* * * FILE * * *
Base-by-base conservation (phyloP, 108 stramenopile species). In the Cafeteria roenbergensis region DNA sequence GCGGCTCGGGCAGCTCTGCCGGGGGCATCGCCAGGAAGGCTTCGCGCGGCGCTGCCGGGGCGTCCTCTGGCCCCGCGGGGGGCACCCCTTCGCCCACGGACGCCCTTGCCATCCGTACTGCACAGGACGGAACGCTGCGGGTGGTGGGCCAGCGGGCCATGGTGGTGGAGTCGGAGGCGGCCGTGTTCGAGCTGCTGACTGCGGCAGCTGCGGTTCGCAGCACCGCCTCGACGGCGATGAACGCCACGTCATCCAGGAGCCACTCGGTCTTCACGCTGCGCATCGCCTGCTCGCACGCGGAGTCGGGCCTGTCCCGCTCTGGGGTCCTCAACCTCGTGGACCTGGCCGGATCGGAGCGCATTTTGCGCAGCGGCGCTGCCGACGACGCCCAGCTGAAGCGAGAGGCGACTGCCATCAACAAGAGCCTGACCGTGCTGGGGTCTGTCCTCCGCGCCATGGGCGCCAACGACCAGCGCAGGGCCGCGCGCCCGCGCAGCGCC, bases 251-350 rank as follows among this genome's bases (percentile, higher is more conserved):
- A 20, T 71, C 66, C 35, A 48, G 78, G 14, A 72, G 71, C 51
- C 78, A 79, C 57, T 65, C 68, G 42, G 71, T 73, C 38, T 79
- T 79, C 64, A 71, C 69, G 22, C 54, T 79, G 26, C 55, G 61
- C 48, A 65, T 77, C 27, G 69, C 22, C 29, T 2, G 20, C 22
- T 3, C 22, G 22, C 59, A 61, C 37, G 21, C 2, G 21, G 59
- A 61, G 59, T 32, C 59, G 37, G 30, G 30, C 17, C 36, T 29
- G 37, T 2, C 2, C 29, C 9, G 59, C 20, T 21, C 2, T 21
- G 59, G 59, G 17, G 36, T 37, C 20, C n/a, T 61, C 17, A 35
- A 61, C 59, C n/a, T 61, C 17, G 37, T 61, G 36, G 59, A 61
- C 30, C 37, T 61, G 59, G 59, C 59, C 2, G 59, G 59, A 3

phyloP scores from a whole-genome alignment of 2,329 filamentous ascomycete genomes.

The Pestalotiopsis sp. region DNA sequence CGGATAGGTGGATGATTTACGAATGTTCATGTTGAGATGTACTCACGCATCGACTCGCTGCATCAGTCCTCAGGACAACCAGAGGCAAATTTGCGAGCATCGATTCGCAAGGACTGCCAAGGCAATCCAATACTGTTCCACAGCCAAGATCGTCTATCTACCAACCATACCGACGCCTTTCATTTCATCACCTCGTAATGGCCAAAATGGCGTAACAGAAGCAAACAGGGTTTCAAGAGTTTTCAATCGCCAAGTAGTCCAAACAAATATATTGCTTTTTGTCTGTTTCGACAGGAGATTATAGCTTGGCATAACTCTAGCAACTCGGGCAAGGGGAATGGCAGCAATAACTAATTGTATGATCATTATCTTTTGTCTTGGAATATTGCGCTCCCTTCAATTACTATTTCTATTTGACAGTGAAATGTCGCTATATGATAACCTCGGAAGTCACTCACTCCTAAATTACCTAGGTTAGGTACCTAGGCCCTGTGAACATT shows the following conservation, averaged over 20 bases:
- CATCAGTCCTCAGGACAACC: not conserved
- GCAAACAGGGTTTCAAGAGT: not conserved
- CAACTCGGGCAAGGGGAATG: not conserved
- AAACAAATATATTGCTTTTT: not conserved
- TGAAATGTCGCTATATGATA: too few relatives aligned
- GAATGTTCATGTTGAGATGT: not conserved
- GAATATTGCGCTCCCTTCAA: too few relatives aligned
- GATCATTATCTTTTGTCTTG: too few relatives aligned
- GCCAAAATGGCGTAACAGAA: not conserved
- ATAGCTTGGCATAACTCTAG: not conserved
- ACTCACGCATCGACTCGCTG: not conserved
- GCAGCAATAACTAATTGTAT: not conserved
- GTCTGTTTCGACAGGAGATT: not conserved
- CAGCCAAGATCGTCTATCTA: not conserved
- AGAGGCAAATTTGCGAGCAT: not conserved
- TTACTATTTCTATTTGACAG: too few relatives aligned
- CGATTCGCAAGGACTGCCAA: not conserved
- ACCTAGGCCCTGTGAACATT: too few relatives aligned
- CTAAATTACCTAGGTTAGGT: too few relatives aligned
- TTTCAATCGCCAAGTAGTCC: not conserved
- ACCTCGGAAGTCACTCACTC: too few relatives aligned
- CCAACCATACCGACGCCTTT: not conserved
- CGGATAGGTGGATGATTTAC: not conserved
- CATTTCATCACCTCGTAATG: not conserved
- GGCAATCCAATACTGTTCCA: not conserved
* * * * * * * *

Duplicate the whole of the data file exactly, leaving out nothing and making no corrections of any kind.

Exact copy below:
Base-by-base conservation (phyloP, 108 stramenopile species). In the Cafeteria roenbergensis region DNA sequence GCGGCTCGGGCAGCTCTGCCGGGGGCATCGCCAGGAAGGCTTCGCGCGGCGCTGCCGGGGCGTCCTCTGGCCCCGCGGGGGGCACCCCTTCGCCCACGGACGCCCTTGCCATCCGTACTGCACAGGACGGAACGCTGCGGGTGGTGGGCCAGCGGGCCATGGTGGTGGAGTCGGAGGCGGCCGTGTTCGAGCTGCTGACTGCGGCAGCTGCGGTTCGCAGCACCGCCTCGACGGCGATGAACGCCACGTCATCCAGGAGCCACTCGGTCTTCACGCTGCGCATCGCCTGCTCGCACGCGGAGTCGGGCCTGTCCCGCTCTGGGGTCCTCAACCTCGTGGACCTGGCCGGATCGGAGCGCATTTTGCGCAGCGGCGCTGCCGACGACGCCCAGCTGAAGCGAGAGGCGACTGCCATCAACAAGAGCCTGACCGTGCTGGGGTCTGTCCTCCGCGCCATGGGCGCCAACGACCAGCGCAGGGCCGCGCGCCCGCGCAGCGCC, bases 251-350 rank as follows among this genome's bases (percentile, higher is more conserved):
- A 20, T 71, C 66, C 35, A 48, G 78, G 14, A 72, G 71, C 51
- C 78, A 79, C 57, T 65, C 68, G 42, G 71, T 73, C 38, T 79
- T 79, C 64, A 71, C 69, G 22, C 54, T 79, G 26, C 55, G 61
- C 48, A 65, T 77, C 27, G 69, C 22, C 29, T 2, G 20, C 22
- T 3, C 22, G 22, C 59, A 61, C 37, G 21, C 2, G 21, G 59
- A 61, G 59, T 32, C 59, G 37, G 30, G 30, C 17, C 36, T 29
- G 37, T 2, C 2, C 29, C 9, G 59, C 20, T 21, C 2, T 21
- G 59, G 59, G 17, G 36, T 37, C 20, C n/a, T 61, C 17, A 35
- A 61, C 59, C n/a, T 61, C 17, G 37, T 61, G 36, G 59, A 61
- C 30, C 37, T 61, G 59, G 59, C 59, C 2, G 59, G 59, A 3

phyloP scores from a whole-genome alignment of 2,329 filamentous ascomycete genomes.

The Pestalotiopsis sp. region DNA sequence CGGATAGGTGGATGATTTACGAATGTTCATGTTGAGATGTACTCACGCATCGACTCGCTGCATCAGTCCTCAGGACAACCAGAGGCAAATTTGCGAGCATCGATTCGCAAGGACTGCCAAGGCAATCCAATACTGTTCCACAGCCAAGATCGTCTATCTACCAACCATACCGACGCCTTTCATTTCATCACCTCGTAATGGCCAAAATGGCGTAACAGAAGCAAACAGGGTTTCAAGAGTTTTCAATCGCCAAGTAGTCCAAACAAATATATTGCTTTTTGTCTGTTTCGACAGGAGATTATAGCTTGGCATAACTCTAGCAACTCGGGCAAGGGGAATGGCAGCAATAACTAATTGTATGATCATTATCTTTTGTCTTGGAATATTGCGCTCCCTTCAATTACTATTTCTATTTGACAGTGAAATGTCGCTATATGATAACCTCGGAAGTCACTCACTCCTAAATTACCTAGGTTAGGTACCTAGGCCCTGTGAACATT shows the following conservation, averaged over 20 bases:
- CATCAGTCCTCAGGACAACC: not conserved
- GCAAACAGGGTTTCAAGAGT: not conserved
- CAACTCGGGCAAGGGGAATG: not conserved
- AAACAAATATATTGCTTTTT: not conserved
- TGAAATGTCGCTATATGATA: too few relatives aligned
- GAATGTTCATGTTGAGATGT: not conserved
- GAATATTGCGCTCCCTTCAA: too few relatives aligned
- GATCATTATCTTTTGTCTTG: too few relatives aligned
- GCCAAAATGGCGTAACAGAA: not conserved
- ATAGCTTGGCATAACTCTAG: not conserved
- ACTCACGCATCGACTCGCTG: not conserved
- GCAGCAATAACTAATTGTAT: not conserved
- GTCTGTTTCGACAGGAGATT: not conserved
- CAGCCAAGATCGTCTATCTA: not conserved
- AGAGGCAAATTTGCGAGCAT: not conserved
- TTACTATTTCTATTTGACAG: too few relatives aligned
- CGATTCGCAAGGACTGCCAA: not conserved
- ACCTAGGCCCTGTGAACATT: too few relatives aligned
- CTAAATTACCTAGGTTAGGT: too few relatives aligned
- TTTCAATCGCCAAGTAGTCC: not conserved
- ACCTCGGAAGTCACTCACTC: too few relatives aligned
- CCAACCATACCGACGCCTTT: not conserved
- CGGATAGGTGGATGATTTAC: not conserved
- CATTTCATCACCTCGTAATG: not conserved
- GGCAATCCAATACTGTTCCA: not conserved